Ireland A swept Argentina A aside 33-8 at Toyota Park in Chicago to claim the Plate title in this year's Churchill Cup.
Irish fly-half Jonny Sexton was the star of the show, collecting 18 points courtesy of a try, conversion, two penalties and a dropped goal.
Sexton opened the scoring after two minutes, slotting a short-range penalty and they stretched their advantage when Denis Fogarty crashed over for the first try of the game shortly afterwards.
Sexton added a drop goal before Argentina gave away penalty for leaving their feet two minutes later - offering the fly-half an easy shot at goal and a 14-0.
Darren Cave capitalised on some prolonged Irish pressure to eventually touch down for the second try of the game, which Sexton converted to make the score 21-0.
A brawl broke out in the 44th minute that nearly resulted in an Irish send-off, but instead gave Mieres a shot at goal which he converted from over forty metres out register the first points for his side.
A great break from inside centre Keith Earls resulted in Jonny Sexton scoring a well-worked try under the posts, and the fly-half converted his own score to make it 28-3.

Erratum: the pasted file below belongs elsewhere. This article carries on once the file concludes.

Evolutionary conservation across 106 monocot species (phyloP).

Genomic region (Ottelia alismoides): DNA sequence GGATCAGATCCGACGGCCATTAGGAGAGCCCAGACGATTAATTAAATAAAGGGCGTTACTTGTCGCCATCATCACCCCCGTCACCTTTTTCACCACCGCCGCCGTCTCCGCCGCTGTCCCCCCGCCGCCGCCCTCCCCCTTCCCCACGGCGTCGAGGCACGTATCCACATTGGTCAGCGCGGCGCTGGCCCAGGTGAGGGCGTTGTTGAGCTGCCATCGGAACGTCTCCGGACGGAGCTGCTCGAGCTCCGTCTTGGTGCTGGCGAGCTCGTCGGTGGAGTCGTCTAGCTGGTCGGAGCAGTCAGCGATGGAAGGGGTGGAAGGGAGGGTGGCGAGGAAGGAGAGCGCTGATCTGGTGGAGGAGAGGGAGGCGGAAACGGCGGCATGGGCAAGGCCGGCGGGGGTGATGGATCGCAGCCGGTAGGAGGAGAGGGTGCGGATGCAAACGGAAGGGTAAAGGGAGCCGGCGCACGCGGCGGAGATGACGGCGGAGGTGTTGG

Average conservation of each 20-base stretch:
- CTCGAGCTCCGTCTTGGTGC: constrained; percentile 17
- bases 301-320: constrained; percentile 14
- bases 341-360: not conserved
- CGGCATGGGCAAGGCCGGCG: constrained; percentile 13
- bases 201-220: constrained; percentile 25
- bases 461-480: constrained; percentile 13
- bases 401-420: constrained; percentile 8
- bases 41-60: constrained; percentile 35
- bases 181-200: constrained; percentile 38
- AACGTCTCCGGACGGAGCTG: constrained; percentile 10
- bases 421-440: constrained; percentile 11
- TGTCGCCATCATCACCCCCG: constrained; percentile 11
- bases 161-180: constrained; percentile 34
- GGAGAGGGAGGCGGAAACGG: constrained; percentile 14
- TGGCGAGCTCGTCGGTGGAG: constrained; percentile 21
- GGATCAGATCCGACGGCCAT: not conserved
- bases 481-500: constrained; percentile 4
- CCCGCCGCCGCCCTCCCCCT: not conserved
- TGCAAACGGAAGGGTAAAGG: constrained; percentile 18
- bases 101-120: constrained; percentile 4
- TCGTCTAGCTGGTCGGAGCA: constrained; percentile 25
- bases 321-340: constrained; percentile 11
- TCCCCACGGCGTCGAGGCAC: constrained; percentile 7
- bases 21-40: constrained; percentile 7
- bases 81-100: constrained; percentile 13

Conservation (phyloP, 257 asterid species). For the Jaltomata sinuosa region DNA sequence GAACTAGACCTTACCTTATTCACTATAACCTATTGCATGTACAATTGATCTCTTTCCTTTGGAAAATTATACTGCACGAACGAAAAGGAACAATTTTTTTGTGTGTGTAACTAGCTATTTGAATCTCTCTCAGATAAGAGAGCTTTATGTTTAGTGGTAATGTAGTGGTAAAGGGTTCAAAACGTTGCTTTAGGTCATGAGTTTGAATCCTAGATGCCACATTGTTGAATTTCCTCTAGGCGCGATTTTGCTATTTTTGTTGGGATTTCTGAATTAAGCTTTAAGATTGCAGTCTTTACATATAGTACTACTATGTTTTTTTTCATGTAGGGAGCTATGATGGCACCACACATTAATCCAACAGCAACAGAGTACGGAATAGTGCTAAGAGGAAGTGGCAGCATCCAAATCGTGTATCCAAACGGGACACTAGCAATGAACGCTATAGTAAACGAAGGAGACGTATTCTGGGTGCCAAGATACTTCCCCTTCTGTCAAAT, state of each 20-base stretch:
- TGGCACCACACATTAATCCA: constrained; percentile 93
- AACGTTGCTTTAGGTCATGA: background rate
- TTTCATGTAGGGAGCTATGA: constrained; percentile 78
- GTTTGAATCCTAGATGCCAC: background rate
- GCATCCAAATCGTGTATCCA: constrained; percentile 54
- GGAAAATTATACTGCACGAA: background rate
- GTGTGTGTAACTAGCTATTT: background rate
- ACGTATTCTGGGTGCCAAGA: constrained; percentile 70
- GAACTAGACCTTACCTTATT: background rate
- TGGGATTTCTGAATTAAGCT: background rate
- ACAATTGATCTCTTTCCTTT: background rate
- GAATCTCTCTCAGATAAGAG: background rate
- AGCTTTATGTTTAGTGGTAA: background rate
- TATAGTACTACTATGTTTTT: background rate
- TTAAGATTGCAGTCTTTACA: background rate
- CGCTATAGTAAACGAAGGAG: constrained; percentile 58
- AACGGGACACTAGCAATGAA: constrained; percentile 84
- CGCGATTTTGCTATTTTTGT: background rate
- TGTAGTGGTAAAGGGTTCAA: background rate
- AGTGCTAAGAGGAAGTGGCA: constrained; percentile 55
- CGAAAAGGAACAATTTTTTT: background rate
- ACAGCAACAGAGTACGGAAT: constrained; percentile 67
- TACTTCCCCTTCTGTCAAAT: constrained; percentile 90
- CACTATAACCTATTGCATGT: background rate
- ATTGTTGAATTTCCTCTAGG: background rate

Argentina scored their first try of the afternoon with a well timed pass that saw Gabriel Ascarate across in the 69th minute, although a missed conversion gave Ireland a 20-point buffer.
Ireland put a final stamp on the game with an attractive try which resulting in Ian Keatly touching down in the corner. The conversion was missed but Ireland won convincingly 33-8.
A late brawl marred proceedings seeing Juan Pablo Lagarrique and Michael Ross sent off by referee Chris Henshall in the final minutes of the game.
Irish skipper Bob Casey commented: "We are delighted with the effort we put in. You could see in the first half what we were trying to do and we could have had three or four more tries.
Man of the Match Sexton added, "It was a good way to end the tournament. That's three Plate wins in a row so we have to go up a step next year."
Argentina's captain Juan Ignacio Gauthier was disappointed with a fourth place finish, saying: "It was very hard because we didn't have the ball in the first half and they scored a lot of points.
"This competition was very important for us because we get to compete against professional players and although it was hard we learnt a lot."
After Ireland's heroic big-game hunt of the Springboks and Scotland's six-try runaround of the Pumas, the challenge of engineering the most spectacular win of the autumn series now falls on Wales, writes Peter Jackson.